70x70 - To celebrate Iain Sinclair's 70th birthday,
a season of 70 films that have appeared in his novels
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|By way of explanation
It was hard to resist Paul Smith of spoken-word label KING MOB’s offer of this birthday present, the opportunity to make my choice of 70 films. The project seemed entirely theoretical, at this point, like a fabulously extended Desert Island Discs. Or an imagined stack of pristine DVDs in unbroken cellophane wrappers. The reality was the requirement to compose notes for a catalogue-newsheet - and to turn out, here and there, over the next twelve months, gabbing away to justify my strange selections.
The moment was right. I’d almost reached my allotted biblical span, a life largely punctuated by films remembered and misremembered: time to front up. Face judgement.
How then to limit the choices? One per year didn’t really work. Great films arrived in clusters like buses stacked along the length of Hackney’s Narrow Way, Mare Street. I had no interest in trying – Sight and Sound fashion – to nominate lists of ‘best’, ‘favourite’, ‘most important’. When I began to sift the residue of biography, I found that there wasn’t much left beyond the books. Simple solution then: work back, title by title, calling on films referenced, good, bad, totally off the wall. After a basic skeleton was achieved, 80+ films on paper, I’d only reached Dining on Stones (2004). Paul felt that other eras should be represented. So I started again, with a number of site-specific pieces, and with home movies and abortive projects with which I’d been involved. Now the list was more explicitly sub-Proustian. I also treated myself to films I’d like to see, but which I had never tracked down. I revised again, off the cuff, as I composed the notes. To make them function more like a single novel of disconnected fragments. Read or view in any order. The entries compose a botched cubist portrait of author-as-viewer. Without giving away anything as crude as taste: there should be far more Buñuel, Hitchcock, Welles. There should be Bergman, Bresson, Renoir, Visconti, Pasolini, Anthony Mann, Samuel Fuller, David Lynch, Jonas Mekas, Jean-Pierre Melville, Dreyer, Murnau, Pabst, Patrick Keiller, Howard Hawks, John Ford, Monte Hellman, Abel Ferrara, Von Stroheim, Von Sternberg, Buster Keaton. More everything, in fact. But this is how it came out. So this is what it is.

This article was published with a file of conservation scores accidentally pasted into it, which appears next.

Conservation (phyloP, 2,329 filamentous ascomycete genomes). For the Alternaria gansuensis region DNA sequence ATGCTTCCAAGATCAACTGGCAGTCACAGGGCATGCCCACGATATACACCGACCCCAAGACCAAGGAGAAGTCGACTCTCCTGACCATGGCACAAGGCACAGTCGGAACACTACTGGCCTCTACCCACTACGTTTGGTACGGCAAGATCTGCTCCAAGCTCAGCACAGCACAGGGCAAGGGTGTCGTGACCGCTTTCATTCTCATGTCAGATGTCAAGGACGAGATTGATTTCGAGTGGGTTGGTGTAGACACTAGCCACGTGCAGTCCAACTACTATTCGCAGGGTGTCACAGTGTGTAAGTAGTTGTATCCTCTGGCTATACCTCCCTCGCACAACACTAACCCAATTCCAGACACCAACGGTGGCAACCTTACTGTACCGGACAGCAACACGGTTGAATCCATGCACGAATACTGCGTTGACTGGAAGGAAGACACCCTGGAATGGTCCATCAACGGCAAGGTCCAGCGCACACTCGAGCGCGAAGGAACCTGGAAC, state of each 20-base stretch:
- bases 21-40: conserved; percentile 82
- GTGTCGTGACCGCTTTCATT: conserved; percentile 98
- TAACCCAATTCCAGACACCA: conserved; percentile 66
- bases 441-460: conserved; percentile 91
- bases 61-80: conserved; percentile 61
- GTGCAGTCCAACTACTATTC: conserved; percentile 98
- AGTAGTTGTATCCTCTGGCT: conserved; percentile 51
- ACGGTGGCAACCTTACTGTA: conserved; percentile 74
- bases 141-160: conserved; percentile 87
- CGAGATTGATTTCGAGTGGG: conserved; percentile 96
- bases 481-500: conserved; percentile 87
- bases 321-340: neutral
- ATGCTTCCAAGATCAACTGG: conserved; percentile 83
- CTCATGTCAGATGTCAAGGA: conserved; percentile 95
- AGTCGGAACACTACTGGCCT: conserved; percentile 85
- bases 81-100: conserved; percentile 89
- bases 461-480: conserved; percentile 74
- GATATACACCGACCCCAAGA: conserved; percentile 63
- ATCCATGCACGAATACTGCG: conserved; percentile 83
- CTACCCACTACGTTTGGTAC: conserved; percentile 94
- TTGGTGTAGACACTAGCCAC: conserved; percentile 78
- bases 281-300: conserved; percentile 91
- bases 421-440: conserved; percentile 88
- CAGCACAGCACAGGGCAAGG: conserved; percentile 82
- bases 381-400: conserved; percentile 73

Iain Sinclair, June 2013